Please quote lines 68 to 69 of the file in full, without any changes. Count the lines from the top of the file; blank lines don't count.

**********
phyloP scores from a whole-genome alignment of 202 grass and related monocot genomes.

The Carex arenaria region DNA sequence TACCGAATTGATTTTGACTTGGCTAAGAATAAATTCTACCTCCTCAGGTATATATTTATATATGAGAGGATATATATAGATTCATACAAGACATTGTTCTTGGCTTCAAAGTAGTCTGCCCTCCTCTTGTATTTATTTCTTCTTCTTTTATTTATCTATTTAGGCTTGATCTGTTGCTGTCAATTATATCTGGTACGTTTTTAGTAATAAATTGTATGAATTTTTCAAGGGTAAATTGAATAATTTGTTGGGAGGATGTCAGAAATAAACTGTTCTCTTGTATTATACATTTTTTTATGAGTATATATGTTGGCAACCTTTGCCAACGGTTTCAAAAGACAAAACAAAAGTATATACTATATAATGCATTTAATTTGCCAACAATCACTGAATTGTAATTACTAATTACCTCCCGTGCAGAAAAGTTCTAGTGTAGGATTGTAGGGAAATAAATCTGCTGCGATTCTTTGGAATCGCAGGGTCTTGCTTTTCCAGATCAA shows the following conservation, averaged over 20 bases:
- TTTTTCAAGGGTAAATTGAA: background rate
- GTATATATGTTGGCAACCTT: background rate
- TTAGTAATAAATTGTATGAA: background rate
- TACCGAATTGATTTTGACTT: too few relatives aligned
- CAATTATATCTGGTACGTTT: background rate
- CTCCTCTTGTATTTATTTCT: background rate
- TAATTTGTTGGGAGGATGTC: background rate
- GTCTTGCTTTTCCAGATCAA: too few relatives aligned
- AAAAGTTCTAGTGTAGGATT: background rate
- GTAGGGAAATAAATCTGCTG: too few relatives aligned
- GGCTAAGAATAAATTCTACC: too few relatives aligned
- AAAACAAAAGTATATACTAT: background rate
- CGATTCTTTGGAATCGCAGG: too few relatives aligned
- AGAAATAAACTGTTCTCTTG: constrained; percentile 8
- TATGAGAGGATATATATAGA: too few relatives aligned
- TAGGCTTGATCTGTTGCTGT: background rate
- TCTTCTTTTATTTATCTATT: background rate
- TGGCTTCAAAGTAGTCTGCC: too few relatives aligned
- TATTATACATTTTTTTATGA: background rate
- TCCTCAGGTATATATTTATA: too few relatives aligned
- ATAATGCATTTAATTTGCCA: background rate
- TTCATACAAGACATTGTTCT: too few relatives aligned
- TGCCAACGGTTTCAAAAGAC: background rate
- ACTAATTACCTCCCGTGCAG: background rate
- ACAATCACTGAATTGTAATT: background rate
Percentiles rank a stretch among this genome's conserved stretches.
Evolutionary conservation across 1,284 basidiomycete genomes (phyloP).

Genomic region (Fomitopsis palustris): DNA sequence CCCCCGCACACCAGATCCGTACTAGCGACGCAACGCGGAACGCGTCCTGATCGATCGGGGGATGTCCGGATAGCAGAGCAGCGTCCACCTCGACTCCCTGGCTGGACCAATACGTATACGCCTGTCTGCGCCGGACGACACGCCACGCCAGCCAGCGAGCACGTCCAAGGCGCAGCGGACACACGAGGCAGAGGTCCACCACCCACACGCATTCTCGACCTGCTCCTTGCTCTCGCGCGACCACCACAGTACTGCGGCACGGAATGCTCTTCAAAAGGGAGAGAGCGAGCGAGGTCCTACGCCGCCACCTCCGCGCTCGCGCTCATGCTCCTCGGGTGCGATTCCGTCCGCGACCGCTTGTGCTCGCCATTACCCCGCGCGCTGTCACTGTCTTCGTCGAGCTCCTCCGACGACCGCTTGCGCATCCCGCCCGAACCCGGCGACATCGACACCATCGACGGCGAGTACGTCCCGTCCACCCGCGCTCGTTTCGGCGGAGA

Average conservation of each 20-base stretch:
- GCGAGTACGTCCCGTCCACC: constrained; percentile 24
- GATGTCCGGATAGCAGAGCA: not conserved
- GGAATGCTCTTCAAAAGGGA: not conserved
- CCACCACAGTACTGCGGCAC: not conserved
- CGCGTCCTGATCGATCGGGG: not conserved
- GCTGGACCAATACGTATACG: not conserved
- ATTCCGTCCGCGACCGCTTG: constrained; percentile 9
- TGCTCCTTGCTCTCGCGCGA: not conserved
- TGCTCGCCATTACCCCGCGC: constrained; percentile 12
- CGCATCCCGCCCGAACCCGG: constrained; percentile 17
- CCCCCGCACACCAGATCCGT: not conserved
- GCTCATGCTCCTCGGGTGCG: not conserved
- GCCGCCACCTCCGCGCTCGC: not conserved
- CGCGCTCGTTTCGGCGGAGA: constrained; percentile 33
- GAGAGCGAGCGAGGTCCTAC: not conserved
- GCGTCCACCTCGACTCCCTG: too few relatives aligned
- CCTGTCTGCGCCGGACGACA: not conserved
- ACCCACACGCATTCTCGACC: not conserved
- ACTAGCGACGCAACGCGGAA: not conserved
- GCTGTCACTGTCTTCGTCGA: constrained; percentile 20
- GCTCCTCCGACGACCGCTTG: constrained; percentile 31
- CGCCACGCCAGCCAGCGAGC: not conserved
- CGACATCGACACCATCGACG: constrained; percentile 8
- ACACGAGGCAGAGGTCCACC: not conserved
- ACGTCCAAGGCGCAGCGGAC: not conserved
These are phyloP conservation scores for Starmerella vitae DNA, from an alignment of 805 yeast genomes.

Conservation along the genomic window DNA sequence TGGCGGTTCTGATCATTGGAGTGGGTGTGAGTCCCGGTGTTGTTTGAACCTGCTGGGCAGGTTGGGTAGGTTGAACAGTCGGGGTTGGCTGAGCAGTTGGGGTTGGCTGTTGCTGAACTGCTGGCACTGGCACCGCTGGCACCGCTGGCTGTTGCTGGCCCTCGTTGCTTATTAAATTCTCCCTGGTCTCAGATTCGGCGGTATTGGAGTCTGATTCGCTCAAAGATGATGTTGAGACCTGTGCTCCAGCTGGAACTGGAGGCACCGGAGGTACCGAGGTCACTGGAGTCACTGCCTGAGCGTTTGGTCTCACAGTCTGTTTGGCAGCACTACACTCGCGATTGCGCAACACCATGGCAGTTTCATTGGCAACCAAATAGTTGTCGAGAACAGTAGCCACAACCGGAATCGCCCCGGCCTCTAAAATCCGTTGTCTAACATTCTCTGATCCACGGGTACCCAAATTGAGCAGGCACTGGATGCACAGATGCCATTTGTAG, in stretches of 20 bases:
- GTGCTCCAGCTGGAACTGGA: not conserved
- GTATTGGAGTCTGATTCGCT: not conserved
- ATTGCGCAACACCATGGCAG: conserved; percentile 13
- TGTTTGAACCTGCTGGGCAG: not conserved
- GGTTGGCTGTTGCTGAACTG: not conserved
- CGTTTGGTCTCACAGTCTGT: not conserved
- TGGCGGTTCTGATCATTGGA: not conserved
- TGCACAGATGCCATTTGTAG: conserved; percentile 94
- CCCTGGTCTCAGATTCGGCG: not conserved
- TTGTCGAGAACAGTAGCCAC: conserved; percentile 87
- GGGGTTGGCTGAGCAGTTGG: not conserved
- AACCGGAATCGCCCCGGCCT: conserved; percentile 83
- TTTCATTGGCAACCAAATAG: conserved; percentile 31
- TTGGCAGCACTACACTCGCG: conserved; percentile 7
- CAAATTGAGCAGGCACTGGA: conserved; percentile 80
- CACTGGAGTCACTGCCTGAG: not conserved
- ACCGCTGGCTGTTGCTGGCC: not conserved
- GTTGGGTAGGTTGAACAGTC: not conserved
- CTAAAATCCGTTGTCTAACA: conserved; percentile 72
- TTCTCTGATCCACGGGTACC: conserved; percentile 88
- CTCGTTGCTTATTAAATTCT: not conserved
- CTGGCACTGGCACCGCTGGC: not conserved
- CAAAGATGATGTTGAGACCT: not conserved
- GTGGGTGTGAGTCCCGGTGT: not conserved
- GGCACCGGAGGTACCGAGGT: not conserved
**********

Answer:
- TTGTCGAGAACAGTAGCCAC: conserved; percentile 87
- GGGGTTGGCTGAGCAGTTGG: not conserved